* Viacom says did not violate antitrust law
* Cablevision says forced to buy channels it did not want
By Jonathan Stempel
May 8 Viacom Inc said on Wednesday a $1
billion lawsuit by Cablevision Systems Corp accusing it
of forcing cable providers and subscribers to buy channels they
don't want, should be thrown out.
The owner of MTV and Nickelodeon contended that Cablevision
should be bound by its contract, and should not be allowed to
take a legal position it had recently opposed in a similar case.
Viacom made its argument in a Wednesday filing in Manhattan
federal court, in response to Cablevision's Feb. 26 lawsuit
accusing it of violating antitrust law over its "bundling" of
Cablevision accused Viacom of coercing it into paying for
14 low-rated or obscure "Suite Networks" channels such as
Palladia and Tr3s if it also wanted eight "Core Networks"
channels such as Comedy Central, TV Land and VH1.
The Bethpage, New York-based cable TV provider said Viacom's
bundling, also known as "tying," sapped bandwidth it could have
used for other channels from other programmers.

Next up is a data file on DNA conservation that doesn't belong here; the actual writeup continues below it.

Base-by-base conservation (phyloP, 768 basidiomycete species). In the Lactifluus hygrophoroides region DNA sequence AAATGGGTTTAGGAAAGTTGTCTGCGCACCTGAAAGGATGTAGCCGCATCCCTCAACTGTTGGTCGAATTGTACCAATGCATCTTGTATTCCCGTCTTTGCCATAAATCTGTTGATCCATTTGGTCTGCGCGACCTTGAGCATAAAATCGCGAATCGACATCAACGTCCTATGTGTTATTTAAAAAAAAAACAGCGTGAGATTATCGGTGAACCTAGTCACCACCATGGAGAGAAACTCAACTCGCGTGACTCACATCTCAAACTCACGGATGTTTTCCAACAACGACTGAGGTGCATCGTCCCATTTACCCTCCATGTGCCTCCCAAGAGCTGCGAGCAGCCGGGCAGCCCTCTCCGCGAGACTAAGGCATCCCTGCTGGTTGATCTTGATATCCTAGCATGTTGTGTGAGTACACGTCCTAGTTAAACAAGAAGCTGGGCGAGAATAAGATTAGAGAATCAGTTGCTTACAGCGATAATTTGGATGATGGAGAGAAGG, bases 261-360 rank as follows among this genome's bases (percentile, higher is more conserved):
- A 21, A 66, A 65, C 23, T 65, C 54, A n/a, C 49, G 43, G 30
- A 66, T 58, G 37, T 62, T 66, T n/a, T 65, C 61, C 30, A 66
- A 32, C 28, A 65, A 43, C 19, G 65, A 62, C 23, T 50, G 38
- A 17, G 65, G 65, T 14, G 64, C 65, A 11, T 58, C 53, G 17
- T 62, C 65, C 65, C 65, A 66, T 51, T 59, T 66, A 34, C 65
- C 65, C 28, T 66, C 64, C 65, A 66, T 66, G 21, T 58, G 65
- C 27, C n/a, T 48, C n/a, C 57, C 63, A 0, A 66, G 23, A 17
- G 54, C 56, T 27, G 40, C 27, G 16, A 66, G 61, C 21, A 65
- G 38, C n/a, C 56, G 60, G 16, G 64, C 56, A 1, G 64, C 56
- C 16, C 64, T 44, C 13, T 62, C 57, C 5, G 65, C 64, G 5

But in Wednesday's filing, New York-based Viacom said its
licensing agreement did not entitle Cablevision to pick and
choose channels, an "a la carte" approach favored by Cablevision
founder Charles Dolan. It also said Cablevision waited too long
to object, having operated under similar conditions since 2008.
In addition, Viacom said Cablevision was taking the opposite
position it had taken when both companies, and other content
providers and distributors, persuaded a federal appeals court in
California in March 2012 to throw out a similar lawsuit.
That court rejected a claim by retail cable and satellite TV
subscribers that they be allowed to buy only the specific
individual channels they wanted.
"Cablevision has not plausibly alleged how Viacom's
'forcing' it to carry a trivial and insignificant number of
Suite Networks among its 550 channels" thwarts competition or
keeps rival channels out of the market, Viacom said in
Cablevision had no immediate comment.
Comcast Corp, DirecTV, Walt Disney Co
, News Corp's Fox Entertainment Group, Time
Warner Inc and Time Warner Cable Inc were among
the other defendants in the California case. The U.S. Supreme
Court in November refused to accept the subscribers' appeal.
The case is Cablevision Systems Corp et al. v. Viacom
International Inc et al., U.S. District Court, Southern District
of New York, 13-01278.